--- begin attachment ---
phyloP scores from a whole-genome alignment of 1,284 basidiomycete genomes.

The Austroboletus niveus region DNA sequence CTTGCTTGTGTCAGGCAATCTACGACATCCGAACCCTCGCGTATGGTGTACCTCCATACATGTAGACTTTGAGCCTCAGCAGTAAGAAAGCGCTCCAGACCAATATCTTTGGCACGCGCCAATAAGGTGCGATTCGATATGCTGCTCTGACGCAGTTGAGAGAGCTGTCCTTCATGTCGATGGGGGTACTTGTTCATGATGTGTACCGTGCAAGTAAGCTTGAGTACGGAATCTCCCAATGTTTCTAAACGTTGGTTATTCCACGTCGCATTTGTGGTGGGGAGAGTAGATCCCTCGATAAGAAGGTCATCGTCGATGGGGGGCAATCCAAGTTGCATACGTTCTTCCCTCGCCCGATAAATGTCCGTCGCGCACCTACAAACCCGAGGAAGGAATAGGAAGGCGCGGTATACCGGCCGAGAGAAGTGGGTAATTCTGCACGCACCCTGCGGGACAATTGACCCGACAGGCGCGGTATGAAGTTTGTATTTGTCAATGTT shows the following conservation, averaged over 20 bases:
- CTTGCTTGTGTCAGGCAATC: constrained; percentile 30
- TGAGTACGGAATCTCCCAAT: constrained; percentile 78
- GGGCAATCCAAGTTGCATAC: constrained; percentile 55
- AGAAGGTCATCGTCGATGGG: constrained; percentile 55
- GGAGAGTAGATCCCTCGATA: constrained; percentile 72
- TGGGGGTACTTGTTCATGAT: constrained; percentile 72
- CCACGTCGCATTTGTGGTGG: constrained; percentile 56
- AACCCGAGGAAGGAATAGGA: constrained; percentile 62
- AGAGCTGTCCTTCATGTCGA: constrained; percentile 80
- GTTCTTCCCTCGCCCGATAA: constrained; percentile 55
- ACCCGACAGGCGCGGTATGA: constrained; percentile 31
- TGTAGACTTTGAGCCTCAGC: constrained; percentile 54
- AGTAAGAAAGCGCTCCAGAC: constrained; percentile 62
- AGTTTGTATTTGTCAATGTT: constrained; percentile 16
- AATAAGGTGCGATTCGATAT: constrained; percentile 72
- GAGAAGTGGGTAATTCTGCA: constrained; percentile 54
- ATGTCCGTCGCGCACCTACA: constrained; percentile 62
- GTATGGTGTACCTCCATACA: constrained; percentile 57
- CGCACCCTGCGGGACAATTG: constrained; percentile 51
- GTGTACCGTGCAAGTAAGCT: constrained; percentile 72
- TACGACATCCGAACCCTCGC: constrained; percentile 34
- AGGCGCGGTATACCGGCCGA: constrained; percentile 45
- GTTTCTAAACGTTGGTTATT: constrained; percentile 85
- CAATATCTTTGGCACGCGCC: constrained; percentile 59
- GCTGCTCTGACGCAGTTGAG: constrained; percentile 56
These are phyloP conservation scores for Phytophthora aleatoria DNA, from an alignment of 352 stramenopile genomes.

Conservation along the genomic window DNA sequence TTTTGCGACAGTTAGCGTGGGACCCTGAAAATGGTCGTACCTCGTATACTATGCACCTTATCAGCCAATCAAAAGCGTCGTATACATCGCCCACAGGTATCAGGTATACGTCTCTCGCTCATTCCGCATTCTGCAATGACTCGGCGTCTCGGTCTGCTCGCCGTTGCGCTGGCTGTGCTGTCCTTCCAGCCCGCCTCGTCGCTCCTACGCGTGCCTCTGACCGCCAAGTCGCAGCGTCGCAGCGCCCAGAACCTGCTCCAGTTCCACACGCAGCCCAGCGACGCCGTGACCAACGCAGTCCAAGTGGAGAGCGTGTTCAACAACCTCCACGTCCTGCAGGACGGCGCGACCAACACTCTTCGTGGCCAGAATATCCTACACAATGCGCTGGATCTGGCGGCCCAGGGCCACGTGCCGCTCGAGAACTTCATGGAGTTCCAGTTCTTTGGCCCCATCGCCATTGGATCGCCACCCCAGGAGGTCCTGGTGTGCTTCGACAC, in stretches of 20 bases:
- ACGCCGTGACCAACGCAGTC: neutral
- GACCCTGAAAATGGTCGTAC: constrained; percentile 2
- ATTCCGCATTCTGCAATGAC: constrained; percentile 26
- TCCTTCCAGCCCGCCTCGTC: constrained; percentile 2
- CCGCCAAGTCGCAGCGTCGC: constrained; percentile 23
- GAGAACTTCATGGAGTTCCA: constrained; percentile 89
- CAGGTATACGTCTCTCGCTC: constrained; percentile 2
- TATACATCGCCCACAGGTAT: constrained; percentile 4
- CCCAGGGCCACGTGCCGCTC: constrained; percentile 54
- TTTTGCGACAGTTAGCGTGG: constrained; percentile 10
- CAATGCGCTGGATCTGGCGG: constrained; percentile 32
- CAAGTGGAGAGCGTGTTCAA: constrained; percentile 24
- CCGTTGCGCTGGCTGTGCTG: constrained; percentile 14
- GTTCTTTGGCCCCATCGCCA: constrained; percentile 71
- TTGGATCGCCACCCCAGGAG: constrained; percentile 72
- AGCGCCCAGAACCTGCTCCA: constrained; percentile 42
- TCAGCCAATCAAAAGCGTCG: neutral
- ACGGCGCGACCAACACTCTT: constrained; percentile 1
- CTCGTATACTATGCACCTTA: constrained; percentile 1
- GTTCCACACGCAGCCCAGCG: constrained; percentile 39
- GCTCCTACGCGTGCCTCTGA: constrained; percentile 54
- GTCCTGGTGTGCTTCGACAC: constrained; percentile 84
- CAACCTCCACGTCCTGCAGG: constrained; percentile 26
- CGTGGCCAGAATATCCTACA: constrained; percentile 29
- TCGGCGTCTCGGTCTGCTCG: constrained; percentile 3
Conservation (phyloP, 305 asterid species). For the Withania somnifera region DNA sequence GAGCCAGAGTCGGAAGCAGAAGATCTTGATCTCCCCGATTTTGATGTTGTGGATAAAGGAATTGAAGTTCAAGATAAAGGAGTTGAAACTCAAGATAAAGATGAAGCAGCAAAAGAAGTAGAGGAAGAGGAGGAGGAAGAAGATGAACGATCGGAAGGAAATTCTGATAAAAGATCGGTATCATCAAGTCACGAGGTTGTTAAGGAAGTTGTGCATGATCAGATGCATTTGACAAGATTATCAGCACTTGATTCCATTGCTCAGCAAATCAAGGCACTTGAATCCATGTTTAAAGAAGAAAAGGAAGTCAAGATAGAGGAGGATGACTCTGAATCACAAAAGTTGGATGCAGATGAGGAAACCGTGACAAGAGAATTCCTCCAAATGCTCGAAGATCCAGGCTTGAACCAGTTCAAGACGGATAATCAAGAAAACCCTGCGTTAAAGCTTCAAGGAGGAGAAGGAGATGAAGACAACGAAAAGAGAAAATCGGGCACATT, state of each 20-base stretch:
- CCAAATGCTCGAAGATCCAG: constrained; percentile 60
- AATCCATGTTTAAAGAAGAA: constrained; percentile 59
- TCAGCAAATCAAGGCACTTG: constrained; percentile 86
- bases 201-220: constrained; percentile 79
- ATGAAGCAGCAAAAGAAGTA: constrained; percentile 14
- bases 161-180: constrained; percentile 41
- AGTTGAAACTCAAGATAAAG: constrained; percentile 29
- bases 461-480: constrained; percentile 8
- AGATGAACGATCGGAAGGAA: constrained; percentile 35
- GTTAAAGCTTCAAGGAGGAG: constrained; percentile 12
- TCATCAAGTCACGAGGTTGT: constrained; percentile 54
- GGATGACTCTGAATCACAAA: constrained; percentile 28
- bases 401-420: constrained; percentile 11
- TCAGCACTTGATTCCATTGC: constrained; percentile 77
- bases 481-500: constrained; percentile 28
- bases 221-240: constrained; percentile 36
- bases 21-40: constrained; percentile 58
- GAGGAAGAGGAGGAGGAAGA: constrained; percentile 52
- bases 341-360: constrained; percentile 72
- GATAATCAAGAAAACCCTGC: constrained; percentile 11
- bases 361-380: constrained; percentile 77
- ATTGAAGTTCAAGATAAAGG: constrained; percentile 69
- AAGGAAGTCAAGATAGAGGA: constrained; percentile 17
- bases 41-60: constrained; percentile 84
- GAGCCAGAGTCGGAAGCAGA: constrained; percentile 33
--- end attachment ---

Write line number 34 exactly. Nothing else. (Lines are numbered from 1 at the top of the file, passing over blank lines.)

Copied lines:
- CCGCCAAGTCGCAGCGTCGC: constrained; percentile 23